LGV Rhin Rhône - branche est
int-trou-int  

English version

Spotlight on railway equipment

Throughout the works period, the Eastern branch of the Rhine-Rhone high-speed line will boost the local economy in a number of very different ways.

Following the completion of civil engineering operations, work on the eastern branch of the Rhine-Rhone high-speed line has now entered the railway equipment phase. More than 700 people are currently working on site each day.

To operate trains at high speeds, it is necessary to have track on which they can run, power to drive them, a signalling system to control traffic and a telecommunications systems to transmit information. Installing the railway equipment (track, overhead lines, signalling and telecommunications systems, electrical power supply installations and technical buildings), from the time the first cable arteries are laid to the moment when the overhead power line is energised, represents the final stage in the build-up to tests (Spring 2011) and line commissioning (11 December 2011).

Track and overhead line

Track laying is the final operation in the construction of a high-speed line. It is an operation where precision is vital, since maximum tolerances are in the region of just 5mm!

Track laying

For linear structures such as railway lines, the standard practice is to deliver the different parts to the site in the following order:

  • Temporary track: track has to be laid on a temporary basis to bring in the wagons delivering the rails for the final track. This first track consists of recycled rails and timber sleepers.
  • Concrete sleepers: sleepers, which have an average life of 50 years, are designed to bear the weight of the track. They must be perfectly held in place by means of high quality ballast. After all, a high-speed train running at 320 km/h weighs as much as a Boeing 747 on take-off.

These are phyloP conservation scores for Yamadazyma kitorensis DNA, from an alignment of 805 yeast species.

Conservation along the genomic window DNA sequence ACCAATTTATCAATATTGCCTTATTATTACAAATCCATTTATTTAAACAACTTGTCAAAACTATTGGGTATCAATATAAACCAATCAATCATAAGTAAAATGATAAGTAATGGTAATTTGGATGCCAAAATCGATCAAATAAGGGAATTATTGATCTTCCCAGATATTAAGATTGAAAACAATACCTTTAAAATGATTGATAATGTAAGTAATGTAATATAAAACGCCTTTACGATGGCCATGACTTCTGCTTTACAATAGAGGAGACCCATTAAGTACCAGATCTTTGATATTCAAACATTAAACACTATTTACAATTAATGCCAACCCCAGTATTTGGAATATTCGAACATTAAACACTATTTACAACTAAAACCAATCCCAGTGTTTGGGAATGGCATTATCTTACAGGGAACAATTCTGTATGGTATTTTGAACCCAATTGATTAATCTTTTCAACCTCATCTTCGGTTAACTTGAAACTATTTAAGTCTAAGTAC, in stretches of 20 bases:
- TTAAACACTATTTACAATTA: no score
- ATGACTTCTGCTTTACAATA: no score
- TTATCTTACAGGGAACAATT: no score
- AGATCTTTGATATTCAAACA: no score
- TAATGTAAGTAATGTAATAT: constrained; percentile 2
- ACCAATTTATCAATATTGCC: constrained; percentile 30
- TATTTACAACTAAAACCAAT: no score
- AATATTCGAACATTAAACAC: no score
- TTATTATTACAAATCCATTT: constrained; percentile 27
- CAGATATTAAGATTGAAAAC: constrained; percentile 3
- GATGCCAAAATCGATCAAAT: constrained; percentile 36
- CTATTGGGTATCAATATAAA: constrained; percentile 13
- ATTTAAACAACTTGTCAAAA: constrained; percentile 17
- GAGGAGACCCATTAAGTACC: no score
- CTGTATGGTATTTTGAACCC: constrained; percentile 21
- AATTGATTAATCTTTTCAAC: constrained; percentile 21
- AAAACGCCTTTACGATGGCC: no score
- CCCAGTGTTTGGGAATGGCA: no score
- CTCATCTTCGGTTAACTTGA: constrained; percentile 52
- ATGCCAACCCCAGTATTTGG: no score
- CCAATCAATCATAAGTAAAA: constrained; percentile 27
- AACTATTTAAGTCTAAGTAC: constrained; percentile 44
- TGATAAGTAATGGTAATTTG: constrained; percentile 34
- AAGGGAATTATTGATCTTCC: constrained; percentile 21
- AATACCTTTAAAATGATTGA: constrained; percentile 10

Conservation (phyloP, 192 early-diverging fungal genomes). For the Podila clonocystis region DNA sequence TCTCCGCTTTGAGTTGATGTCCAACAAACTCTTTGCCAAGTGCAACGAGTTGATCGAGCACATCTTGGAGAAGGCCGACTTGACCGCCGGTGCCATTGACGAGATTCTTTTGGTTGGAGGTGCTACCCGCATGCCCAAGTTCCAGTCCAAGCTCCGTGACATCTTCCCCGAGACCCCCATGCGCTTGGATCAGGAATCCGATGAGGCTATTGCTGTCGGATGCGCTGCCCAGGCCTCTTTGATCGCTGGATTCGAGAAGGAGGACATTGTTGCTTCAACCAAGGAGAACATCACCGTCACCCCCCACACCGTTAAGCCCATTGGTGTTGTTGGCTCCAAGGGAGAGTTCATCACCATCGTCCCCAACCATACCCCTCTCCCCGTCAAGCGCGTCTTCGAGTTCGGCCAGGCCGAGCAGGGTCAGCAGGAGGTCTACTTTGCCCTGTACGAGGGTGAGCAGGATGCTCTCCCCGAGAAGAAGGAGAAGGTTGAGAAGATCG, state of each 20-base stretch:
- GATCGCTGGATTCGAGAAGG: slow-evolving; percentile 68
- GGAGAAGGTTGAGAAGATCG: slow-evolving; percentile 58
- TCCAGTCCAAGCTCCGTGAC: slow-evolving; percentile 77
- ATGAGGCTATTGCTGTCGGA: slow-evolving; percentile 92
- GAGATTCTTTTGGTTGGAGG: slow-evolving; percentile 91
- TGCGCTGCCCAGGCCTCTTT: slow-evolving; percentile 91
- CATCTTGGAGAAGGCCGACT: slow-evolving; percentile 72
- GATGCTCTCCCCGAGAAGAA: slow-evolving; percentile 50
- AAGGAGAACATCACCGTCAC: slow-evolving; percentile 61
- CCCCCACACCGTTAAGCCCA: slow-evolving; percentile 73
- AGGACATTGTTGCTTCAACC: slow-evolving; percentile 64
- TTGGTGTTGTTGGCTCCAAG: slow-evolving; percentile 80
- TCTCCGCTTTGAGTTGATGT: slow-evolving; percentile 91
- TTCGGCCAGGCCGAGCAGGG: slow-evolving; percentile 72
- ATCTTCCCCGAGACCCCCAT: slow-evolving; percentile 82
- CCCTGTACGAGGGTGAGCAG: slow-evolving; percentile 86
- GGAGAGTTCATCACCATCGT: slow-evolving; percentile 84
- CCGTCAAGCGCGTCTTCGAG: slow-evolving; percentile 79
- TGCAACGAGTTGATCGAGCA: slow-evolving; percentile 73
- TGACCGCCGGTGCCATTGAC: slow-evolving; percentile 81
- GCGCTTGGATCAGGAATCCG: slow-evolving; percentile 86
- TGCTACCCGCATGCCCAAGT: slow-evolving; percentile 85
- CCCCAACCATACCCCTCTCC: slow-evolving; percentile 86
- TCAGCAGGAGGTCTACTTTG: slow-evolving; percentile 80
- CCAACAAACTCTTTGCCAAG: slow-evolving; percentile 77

• Rails: these may be as much as 400 m in length and are welded together. For each track, rails have to be placed on the ground and sleepers positioned on the track subgrade. The rails are then lifted on to the sleepers and secured with resilient metal fasteners or 'spring clips'.
  • Ballast: 5,000 tonnes of ballast are brought in by train each day and poured into the gaps between the sleepers on either side of the rail. The ballast used for a high-speed line is harder and more robust than that of conventional lines. It will be replaced at 25-year intervals.

Since 29 June 2009 (laying of the first rail), the contractors have been busy laying the final track for the line. The process involves 10 key steps:

1) Physically staking out the subgrade.
2) Construction of a temporary track using 18m panels (18m-long rails secured to timber sleepers).
3) Bringing the continuous welded rails (CWR) and placing them alongside the temporary track (Track 1) and on the subgrade where the second track will be laid
4) Delivery of ballast to the temporary track
5) Removal of the temporary track panels and installation of reinforced concrete sleepers by means of special gantries and positioning of the CWR on these sleepers.
6) Preparing a ballast sub-layer on the bed of the second track
7) Laying and adjusting the sleepers on the second track and positioning the CWR on these sleepers
8) Clearance of ballast to enable track lifting operations
9) Installations of points & crossings (switches)
10) De-stressing the CWR
11) Supplementary levelling
12) Finishing operations

Track laying in figures:

  • 1.350 million tonnes of ballast
  • 600 km of rails
  • 550,000 sleepers
  • 380 km of OHL contact wire
  • 63 sets of points & crossings